Climate Change Is Already Affecting the United States
A new government report, released today, says climate change's measurable effects include drought and erosion
For years, scientists have been talking about the future impact of global warming. Well, according to a new government report, the future is now. The report claims that heat waves have increased in the Northeast, droughts have increased in the Southwest, coastline has eroded, and adds that “global warming is unequivocal and primarily human-induced.”
The report, produced by the United States Global Change Research Program, is the third report put out by the program since a 1990 law required a published evaluation of climate change every decade. This report, compiled primarily during the Bush administration, confirms that many of the predictions made in the 2000 report are now indeed coming to pass.
In addition to the climate-related effects already occuring, the report projects that increased warming will result in the spread of disease, decreased hydroelectric power production, added pressure on agricultural resources, and even changes to the nation’s social fabric.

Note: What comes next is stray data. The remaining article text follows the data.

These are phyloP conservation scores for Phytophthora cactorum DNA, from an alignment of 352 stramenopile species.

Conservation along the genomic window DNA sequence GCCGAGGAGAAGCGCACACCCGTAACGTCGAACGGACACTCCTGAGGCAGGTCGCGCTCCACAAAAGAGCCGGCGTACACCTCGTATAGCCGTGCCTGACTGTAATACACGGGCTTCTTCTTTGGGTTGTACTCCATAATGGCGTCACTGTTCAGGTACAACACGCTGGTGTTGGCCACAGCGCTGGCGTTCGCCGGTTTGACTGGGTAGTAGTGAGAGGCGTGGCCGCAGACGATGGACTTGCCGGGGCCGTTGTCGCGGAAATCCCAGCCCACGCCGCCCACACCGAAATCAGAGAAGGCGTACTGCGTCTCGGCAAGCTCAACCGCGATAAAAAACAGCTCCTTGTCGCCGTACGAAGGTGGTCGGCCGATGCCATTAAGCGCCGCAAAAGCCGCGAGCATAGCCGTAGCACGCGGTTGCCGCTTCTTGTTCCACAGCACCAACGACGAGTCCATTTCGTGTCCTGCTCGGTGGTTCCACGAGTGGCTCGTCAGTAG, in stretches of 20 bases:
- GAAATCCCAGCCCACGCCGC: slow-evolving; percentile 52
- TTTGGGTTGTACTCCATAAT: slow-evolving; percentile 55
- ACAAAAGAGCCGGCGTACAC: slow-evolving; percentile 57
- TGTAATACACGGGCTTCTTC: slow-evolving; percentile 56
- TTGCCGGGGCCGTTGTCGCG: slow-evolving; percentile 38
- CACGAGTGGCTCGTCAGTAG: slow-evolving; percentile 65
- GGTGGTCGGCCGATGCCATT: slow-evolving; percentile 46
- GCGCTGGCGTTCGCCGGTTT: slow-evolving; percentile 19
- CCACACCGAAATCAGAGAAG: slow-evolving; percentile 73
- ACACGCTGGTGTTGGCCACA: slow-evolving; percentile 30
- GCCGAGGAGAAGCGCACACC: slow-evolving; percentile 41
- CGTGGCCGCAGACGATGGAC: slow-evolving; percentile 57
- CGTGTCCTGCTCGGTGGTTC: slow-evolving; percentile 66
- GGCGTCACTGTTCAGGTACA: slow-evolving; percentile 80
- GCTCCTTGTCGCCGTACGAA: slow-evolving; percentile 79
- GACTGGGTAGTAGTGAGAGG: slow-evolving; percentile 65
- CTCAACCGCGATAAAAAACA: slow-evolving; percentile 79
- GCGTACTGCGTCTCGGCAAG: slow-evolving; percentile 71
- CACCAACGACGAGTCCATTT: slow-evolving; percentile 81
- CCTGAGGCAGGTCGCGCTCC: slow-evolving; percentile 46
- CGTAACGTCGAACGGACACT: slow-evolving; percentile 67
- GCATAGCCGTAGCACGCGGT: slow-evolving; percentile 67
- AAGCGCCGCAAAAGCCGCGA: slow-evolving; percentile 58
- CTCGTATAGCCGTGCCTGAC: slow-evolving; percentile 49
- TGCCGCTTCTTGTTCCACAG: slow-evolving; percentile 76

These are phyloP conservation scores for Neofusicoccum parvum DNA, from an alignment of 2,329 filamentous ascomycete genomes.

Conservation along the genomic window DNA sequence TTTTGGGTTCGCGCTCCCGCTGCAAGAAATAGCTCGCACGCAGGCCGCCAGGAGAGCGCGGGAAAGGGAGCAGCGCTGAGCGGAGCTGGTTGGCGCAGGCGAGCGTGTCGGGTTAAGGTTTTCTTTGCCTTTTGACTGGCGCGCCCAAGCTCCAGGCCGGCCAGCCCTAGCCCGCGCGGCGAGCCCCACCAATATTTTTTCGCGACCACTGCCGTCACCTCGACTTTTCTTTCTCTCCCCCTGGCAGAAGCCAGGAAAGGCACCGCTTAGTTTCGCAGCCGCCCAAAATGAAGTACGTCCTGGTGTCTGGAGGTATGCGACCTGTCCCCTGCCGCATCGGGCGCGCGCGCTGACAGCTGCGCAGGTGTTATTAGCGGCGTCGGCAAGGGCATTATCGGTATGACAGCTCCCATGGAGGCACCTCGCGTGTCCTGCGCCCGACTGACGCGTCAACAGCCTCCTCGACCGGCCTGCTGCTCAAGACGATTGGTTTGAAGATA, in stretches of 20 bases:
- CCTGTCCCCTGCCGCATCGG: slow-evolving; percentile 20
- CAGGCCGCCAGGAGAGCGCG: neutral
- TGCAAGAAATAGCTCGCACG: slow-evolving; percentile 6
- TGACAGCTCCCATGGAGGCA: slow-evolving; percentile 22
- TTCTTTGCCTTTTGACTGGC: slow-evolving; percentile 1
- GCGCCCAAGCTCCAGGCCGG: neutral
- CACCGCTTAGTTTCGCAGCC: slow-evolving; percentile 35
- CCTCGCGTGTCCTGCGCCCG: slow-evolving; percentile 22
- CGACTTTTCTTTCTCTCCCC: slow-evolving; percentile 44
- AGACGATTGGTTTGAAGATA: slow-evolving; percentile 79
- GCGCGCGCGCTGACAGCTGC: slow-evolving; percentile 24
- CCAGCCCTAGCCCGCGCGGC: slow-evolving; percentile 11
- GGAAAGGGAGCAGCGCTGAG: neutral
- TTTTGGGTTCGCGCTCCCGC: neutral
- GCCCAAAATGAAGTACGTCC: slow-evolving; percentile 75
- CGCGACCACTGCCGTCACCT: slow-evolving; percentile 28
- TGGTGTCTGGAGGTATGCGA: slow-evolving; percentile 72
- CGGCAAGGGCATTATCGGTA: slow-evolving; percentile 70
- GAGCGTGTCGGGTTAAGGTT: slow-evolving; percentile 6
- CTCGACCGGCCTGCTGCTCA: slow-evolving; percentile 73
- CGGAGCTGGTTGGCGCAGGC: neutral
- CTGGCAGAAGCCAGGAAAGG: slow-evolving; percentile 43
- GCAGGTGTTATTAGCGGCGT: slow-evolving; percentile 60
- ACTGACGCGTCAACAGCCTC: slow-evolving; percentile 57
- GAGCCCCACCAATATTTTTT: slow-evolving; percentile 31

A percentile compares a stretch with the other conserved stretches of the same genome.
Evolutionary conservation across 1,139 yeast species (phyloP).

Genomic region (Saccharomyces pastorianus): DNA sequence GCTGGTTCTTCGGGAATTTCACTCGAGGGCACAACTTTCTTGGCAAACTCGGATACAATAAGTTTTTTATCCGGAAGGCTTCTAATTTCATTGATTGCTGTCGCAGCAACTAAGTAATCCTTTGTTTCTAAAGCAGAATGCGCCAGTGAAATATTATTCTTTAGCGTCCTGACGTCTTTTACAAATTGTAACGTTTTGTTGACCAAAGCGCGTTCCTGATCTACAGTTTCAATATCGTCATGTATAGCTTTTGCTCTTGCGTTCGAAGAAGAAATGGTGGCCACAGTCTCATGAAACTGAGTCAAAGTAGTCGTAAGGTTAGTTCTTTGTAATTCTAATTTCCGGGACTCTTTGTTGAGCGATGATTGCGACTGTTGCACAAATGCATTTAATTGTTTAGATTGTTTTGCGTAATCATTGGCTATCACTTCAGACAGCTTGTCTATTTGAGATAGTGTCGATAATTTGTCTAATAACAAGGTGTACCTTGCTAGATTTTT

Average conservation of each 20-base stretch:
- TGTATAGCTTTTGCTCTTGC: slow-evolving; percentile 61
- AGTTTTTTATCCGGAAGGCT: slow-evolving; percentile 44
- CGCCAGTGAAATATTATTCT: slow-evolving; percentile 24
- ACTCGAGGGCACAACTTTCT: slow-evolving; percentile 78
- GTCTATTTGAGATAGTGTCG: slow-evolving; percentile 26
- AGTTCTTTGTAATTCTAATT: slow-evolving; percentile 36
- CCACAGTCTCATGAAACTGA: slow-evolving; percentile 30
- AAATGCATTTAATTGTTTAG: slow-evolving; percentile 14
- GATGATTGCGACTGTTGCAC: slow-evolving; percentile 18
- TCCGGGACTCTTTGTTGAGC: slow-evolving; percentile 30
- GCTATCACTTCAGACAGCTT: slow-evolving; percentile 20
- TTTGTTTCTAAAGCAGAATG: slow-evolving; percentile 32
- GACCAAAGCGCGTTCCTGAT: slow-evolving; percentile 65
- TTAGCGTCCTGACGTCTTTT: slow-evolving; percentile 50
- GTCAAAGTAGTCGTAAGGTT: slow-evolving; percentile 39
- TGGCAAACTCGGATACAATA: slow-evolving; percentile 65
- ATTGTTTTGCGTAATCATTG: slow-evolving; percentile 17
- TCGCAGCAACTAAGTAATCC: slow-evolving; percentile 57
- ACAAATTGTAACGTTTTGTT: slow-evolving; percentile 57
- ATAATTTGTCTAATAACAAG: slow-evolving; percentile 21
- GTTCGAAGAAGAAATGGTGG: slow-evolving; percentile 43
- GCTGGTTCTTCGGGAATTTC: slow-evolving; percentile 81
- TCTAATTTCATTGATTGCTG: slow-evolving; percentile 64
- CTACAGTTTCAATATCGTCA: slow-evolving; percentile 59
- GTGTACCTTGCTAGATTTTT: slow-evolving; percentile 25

“Climate change will combine with pollution, population growth, overuse of resources, urbanization, and other social, economic, and environmental stresses to create larger impacts than from any of these factors alone,” says the report.
The report also comes down strong on the anthropogenic side, saying, “global temperature has increased over the past 50 years. This observed increase is due primarily to human-induced emissions of heat-trapping gases.”
The report even breaks the impacts down by region, so you can see what impact global warming will have in your specific neck of the woods.
One interesting point is how the tone has shifted, from preventing climate change to mitigating its effects. For example, the New York Times quotes Thomas R. Karl, director of the National Climatic Data Center at the National Oceanic and Atmospheric Administration and a principal author of the report as saying, “Our destiny is really in our hands. The size of those impacts is significantly smaller with appropriate controls.”
Ultimately, the report mainly repeats what the 2000 report said. However, for the dire conclusions of that earlier report to be confirmed is a big step in getting past “debates” over warming that bogged down earlier attempts to avert calamity.